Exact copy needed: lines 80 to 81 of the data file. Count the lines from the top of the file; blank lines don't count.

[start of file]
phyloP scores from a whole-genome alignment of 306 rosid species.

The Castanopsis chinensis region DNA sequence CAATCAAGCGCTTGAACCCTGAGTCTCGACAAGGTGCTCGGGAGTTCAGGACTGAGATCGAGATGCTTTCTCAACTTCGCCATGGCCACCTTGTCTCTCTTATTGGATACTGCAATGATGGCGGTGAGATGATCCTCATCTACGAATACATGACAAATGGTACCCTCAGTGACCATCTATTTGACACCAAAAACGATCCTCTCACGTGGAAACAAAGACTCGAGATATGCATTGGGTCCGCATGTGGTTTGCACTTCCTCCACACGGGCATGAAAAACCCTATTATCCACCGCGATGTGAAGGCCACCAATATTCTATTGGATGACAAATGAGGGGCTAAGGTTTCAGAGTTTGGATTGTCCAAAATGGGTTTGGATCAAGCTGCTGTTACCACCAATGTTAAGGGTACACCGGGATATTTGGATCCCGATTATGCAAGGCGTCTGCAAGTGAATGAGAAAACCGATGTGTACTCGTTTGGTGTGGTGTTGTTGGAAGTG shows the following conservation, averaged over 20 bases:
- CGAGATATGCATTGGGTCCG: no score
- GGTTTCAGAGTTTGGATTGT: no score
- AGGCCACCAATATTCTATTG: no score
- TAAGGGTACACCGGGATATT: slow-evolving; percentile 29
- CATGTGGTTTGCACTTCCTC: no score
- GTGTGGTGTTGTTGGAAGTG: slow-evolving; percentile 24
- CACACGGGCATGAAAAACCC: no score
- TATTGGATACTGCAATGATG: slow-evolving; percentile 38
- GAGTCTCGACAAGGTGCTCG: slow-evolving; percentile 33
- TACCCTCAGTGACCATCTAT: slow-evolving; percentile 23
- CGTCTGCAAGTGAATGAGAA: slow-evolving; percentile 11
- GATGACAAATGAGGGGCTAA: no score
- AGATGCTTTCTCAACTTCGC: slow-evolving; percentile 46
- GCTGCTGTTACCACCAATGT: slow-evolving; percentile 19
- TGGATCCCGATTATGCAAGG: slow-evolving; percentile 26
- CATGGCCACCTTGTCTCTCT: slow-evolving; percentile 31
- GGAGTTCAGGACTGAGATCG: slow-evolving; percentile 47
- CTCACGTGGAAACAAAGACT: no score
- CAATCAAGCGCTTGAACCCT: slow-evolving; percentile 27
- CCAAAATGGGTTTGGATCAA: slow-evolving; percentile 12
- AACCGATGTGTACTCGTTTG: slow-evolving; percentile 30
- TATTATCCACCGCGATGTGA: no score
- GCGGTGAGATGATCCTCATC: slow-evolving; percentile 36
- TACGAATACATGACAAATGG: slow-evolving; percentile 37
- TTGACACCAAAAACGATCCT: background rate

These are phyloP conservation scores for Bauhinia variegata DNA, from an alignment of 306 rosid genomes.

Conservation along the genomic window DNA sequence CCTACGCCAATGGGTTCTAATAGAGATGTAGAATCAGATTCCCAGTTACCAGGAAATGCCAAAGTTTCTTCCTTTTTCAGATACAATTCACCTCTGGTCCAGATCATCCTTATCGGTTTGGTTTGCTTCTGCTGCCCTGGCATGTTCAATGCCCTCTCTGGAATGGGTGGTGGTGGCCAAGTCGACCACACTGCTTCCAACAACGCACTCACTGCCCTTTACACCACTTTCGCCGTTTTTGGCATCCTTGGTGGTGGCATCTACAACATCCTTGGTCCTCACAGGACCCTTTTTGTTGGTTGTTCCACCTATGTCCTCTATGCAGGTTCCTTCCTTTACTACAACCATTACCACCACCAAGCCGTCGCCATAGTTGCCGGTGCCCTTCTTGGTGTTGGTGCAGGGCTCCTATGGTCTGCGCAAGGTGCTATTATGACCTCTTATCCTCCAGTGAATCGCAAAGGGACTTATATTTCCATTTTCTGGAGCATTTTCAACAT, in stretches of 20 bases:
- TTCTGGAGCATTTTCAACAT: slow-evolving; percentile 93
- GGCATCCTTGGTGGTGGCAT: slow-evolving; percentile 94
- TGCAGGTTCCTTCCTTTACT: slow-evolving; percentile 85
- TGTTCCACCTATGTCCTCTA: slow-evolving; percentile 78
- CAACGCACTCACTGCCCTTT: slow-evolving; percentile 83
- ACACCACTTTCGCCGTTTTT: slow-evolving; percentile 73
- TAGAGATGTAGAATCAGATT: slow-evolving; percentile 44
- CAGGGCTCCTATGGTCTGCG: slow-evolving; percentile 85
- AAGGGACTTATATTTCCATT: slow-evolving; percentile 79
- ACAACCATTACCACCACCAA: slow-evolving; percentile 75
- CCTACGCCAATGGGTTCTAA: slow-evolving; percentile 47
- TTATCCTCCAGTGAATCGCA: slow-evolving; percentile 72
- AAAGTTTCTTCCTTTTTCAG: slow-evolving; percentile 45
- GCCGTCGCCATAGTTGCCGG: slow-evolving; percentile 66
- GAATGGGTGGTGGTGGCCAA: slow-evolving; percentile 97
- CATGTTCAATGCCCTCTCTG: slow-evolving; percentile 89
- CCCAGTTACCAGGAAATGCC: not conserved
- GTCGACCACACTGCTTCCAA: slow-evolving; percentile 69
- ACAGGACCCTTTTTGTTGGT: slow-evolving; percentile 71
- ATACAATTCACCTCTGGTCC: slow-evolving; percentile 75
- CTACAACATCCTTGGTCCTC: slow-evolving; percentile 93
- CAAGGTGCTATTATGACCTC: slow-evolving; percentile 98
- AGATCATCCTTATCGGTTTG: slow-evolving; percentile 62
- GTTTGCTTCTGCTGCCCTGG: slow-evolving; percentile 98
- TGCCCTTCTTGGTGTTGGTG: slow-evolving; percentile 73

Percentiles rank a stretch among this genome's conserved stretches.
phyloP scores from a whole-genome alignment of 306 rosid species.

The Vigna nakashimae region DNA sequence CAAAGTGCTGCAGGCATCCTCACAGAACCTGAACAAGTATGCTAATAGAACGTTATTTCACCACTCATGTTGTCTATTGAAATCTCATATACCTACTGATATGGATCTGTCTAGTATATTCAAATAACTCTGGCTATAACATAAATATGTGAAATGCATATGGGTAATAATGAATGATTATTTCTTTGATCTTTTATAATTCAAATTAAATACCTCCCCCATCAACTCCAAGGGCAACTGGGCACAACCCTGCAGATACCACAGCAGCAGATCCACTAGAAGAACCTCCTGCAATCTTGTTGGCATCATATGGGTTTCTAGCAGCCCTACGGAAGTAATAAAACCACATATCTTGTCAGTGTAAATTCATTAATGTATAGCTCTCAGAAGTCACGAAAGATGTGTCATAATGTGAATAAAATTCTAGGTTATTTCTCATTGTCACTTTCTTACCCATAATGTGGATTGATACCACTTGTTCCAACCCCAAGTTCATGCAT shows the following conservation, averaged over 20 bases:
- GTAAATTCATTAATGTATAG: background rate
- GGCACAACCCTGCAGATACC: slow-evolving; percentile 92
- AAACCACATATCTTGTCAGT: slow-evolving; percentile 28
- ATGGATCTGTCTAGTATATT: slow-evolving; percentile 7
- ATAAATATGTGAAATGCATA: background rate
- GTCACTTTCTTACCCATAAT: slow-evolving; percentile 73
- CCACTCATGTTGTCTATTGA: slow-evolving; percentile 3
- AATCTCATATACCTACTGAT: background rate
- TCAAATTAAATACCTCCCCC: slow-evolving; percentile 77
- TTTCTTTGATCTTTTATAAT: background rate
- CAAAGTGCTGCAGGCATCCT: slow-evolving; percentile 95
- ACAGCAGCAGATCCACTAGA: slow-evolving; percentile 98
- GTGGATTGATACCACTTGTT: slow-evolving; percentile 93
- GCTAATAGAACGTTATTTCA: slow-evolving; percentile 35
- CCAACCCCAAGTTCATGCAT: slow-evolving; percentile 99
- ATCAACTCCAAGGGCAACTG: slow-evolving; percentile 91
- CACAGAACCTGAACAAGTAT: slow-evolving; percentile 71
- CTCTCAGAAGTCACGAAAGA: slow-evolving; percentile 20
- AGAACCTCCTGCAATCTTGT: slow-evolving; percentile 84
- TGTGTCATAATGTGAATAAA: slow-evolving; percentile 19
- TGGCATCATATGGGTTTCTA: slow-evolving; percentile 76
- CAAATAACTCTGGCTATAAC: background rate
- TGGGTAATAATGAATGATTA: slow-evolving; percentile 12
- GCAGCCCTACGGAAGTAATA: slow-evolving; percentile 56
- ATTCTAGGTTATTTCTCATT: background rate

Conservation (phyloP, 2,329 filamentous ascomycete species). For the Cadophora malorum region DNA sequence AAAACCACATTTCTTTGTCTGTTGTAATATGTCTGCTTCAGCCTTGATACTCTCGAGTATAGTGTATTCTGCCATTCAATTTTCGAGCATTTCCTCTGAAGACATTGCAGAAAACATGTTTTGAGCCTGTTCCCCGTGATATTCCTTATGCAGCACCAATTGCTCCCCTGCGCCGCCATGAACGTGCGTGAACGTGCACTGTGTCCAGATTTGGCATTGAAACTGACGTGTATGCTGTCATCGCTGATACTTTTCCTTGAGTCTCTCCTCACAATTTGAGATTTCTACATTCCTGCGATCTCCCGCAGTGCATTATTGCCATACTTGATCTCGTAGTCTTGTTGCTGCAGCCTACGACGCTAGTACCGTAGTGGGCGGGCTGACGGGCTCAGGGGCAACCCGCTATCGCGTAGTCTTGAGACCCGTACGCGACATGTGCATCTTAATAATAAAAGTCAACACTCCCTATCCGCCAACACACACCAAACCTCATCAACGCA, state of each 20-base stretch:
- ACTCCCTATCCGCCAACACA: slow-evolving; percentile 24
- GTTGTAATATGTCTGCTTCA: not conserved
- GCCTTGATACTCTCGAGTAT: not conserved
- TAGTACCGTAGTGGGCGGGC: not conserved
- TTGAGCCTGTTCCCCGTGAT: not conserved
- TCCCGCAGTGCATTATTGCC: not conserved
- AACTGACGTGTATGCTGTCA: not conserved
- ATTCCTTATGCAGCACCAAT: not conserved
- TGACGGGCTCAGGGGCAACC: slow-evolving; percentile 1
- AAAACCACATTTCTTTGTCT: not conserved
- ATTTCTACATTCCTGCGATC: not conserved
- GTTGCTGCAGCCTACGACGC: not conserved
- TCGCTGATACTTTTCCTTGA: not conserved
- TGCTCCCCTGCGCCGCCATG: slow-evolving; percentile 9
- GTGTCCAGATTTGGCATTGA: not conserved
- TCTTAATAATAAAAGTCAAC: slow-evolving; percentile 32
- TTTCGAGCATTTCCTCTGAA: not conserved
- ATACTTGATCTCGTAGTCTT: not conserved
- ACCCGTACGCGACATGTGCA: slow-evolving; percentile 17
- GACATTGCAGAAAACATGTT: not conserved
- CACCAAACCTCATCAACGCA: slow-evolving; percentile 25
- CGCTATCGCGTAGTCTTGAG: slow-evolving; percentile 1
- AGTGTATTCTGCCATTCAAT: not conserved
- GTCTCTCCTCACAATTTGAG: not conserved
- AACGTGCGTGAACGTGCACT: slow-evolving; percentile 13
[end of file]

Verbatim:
- TGGGTAATAATGAATGATTA: slow-evolving; percentile 12
- GCAGCCCTACGGAAGTAATA: slow-evolving; percentile 56